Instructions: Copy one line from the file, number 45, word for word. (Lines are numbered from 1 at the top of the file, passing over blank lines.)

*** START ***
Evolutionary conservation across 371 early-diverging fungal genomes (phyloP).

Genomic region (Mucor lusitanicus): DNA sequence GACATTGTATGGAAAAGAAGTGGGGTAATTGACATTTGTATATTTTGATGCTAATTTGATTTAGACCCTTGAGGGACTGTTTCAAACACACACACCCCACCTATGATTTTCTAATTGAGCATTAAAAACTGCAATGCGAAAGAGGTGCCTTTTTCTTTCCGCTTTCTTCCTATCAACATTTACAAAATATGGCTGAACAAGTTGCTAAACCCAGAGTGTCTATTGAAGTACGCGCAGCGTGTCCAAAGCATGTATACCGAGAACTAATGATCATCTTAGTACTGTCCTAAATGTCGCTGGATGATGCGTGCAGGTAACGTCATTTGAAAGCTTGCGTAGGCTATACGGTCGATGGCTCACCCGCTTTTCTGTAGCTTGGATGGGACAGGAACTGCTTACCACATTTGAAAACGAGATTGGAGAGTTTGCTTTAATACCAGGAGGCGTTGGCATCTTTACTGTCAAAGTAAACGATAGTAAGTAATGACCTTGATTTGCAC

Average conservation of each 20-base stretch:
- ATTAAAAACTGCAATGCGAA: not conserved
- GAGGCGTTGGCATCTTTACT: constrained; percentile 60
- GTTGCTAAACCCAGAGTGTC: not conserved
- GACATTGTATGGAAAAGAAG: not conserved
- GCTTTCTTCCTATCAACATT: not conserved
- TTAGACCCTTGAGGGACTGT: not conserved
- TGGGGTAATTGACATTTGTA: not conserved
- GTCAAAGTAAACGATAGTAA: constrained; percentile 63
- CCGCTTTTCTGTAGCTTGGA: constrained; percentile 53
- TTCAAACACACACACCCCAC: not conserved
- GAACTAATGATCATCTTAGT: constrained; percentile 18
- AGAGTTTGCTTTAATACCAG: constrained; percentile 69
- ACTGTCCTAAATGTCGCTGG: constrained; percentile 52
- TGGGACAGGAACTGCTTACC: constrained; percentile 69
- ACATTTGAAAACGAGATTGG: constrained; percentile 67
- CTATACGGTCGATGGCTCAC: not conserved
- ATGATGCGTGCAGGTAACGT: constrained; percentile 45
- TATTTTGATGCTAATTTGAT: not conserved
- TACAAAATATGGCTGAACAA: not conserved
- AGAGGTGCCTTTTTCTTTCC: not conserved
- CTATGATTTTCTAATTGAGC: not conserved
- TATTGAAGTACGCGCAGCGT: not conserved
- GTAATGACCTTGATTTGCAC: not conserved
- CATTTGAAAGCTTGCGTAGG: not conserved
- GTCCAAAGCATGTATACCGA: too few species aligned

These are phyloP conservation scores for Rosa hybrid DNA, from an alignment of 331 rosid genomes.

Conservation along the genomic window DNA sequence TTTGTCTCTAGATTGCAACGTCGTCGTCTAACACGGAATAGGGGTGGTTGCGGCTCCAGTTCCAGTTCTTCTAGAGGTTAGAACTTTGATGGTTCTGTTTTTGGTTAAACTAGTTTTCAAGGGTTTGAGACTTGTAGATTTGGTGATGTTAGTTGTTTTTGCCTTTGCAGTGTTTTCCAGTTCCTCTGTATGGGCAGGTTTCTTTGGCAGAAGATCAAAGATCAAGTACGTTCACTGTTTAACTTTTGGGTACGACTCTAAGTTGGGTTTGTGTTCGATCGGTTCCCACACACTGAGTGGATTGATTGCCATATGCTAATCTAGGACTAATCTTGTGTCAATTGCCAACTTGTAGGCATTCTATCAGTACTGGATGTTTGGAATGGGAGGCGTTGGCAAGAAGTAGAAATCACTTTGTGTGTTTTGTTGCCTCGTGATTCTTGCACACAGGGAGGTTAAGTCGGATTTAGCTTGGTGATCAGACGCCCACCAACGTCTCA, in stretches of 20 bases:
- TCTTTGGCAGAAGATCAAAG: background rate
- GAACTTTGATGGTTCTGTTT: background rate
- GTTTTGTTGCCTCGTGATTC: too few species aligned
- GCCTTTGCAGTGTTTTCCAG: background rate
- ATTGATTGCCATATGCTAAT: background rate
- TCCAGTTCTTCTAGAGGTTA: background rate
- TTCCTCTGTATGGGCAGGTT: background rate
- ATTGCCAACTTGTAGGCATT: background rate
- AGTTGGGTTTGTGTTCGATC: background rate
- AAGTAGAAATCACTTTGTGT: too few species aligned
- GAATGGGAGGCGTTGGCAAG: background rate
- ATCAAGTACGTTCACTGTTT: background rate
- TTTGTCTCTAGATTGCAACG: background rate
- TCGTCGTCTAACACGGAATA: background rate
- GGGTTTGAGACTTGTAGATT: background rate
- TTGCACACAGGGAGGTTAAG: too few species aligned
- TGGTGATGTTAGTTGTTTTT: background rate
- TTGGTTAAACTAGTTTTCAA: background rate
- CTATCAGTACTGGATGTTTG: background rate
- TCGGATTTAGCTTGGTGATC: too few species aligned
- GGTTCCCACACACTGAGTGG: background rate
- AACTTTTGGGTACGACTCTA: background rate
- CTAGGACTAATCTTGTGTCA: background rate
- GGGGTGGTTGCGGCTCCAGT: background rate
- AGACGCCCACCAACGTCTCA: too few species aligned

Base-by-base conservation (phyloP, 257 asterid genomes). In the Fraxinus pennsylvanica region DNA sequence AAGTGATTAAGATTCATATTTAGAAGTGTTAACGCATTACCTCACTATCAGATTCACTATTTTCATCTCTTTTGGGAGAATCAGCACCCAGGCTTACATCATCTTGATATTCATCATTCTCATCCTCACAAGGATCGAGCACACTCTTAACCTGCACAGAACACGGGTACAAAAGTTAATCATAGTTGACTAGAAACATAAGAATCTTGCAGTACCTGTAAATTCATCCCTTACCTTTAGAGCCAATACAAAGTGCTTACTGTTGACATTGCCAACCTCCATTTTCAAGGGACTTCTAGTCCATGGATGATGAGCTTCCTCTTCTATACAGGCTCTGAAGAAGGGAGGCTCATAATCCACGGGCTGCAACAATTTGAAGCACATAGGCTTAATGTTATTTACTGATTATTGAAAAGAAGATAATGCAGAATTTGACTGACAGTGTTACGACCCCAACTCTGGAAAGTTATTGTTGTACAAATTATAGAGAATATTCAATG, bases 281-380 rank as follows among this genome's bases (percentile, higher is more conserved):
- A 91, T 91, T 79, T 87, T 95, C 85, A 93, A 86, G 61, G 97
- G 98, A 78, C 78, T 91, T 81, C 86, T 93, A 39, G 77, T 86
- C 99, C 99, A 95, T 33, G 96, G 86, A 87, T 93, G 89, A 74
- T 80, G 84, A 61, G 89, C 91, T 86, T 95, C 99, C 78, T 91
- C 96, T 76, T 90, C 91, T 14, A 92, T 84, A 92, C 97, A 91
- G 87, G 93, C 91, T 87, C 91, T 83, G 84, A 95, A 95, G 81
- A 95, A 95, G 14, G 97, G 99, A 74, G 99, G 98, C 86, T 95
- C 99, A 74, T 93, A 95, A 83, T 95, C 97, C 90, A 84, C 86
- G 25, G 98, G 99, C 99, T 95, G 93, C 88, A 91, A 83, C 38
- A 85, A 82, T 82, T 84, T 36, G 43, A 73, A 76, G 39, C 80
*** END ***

- GGGTTTGAGACTTGTAGATT: background rate